4: Remember those times in lesson when a teacher asks a question and nobody answers. Generally someone has to break the silence to stop that awkward feeling so sometimes being quiet can get people to contribute more. If you wait for 5 seconds after your interviewee stops speaking, usually that is enough of a silence to get them to think more about your last question and say a little more on the subject. If they don’t offer up any new insights you can move swiftly on to the next question.

5: Be prepared and have some questions on stand by. Some great example questions are:

  • What did you want to be when you grew up?
  • How would you describe yourself when you were at school?
  • What has been your favourite lesson to teach over the years?
  • When you think of our year group, how would you describe us?
  • Have you ever had a great comeback to a students remark that you couldn’t share? Can you tell us now?
  • We’re currently casting votes to see who the year thinks is the best teacher. Who do you think should win?
  • Have you ever given merits to your students in your own house group to try and sneak a few points ahead in the house competitions?
  • What are your predictions for this years exam results?
  • Who do you think will be the most successful member of our year group?
  • What’s your favourite student quote from this year?
  • How would you describe your teaching style?
  • What were your first impressions of our year group back in year 7? Has your opinion changed since?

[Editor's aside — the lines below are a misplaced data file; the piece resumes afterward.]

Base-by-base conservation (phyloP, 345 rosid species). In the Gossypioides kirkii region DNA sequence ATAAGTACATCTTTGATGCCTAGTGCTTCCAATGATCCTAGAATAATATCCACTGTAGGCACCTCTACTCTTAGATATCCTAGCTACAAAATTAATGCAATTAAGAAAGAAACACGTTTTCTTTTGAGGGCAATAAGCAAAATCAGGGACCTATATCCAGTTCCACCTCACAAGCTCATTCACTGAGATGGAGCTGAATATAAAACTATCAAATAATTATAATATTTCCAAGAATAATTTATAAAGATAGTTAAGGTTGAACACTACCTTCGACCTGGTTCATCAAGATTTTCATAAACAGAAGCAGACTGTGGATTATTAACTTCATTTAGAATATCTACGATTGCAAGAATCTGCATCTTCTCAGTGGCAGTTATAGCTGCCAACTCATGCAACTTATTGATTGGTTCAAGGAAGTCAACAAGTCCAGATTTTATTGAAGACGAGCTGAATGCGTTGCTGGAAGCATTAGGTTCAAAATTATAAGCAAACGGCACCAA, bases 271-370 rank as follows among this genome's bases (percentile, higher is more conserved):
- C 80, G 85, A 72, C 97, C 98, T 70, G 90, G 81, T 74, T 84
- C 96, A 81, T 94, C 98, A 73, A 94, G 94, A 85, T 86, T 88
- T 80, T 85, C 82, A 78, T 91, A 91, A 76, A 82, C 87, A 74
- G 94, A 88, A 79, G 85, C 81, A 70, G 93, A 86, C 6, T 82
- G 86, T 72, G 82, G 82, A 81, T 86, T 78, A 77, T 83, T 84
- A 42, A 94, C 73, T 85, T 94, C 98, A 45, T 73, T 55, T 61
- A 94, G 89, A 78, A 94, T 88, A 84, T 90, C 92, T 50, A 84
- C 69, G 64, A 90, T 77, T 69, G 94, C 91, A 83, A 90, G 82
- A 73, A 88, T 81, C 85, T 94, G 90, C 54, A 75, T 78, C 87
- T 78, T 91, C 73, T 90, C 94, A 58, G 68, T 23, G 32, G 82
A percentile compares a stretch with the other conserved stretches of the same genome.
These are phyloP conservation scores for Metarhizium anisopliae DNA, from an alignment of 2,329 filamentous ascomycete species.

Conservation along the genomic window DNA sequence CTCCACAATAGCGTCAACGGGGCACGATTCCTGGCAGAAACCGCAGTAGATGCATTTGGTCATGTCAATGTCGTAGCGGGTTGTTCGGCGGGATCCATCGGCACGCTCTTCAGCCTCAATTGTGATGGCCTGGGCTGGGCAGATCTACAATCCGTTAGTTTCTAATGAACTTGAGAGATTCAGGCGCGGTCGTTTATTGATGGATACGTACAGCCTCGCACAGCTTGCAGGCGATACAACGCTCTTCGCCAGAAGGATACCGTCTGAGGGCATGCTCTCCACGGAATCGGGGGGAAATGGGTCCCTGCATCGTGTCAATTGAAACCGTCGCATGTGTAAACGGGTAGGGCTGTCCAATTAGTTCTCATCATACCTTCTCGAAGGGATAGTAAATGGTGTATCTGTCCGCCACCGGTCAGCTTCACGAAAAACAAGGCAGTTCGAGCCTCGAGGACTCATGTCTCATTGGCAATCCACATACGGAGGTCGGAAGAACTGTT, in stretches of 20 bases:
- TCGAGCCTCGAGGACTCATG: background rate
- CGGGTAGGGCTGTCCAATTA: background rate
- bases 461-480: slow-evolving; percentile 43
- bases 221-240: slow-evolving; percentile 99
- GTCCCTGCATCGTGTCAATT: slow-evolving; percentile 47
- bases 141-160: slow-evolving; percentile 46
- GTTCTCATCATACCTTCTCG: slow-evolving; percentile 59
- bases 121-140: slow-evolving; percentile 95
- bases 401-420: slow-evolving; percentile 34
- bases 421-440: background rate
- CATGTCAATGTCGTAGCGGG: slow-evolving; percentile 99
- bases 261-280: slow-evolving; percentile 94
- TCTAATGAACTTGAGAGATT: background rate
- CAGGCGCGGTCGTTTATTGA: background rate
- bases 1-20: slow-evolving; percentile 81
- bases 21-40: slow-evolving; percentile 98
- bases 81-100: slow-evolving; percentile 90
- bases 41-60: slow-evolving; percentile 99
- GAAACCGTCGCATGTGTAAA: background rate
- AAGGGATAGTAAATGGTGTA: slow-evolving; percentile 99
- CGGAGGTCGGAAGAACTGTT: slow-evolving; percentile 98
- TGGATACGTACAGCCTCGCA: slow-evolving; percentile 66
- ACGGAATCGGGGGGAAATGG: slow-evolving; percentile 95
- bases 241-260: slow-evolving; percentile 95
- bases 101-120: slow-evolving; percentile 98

• If you could have a superpower, which would you choose?
  • Most embarrassing teacher moment?
  • Any words of advice for the leavers?

6: Always be respectful. If someone really doesn’t want to answer a question, move on to a new topic. Harassing for answers is a sure fire way to end the conversation!

7: Take notes and be sure to let your teachers know how their answers will be handled. If you need to snip some text out to meet your word count, do check that’s ok so no answers are taken out of context :)

Once you’ve got your answers, it’s up to you how you present this info in your book. You could create a profile style layout for your staff members  or go for more of an article style design. For loads of awesome design ideas, do check out our album on Facebook or on our epic Pinterest board:

Year group - 56

Budgeting for your projects

Hey everyone, how are we all feeling this week? I wanted to chat to you some more about budgeting for your projects and how to work out your estimates and get a quote this afternoon.  Getting started with your plans early on will give you less to worry about later in the year and you don’t want to miss out on our early deposit discount do you?!  Getting people engaged with your yearbook project is important for everyone involved and how you budget and present your yearbook to your year group will play a key role in the success of your project. Nowadays, leaving school can be quite pricey what with prom, yearbooks, hoodies and DVDs etc to factor in. That’s why we keep our prices as low as possible for you so you can rest assured your books are friendly on your wallet!!

Year group - 56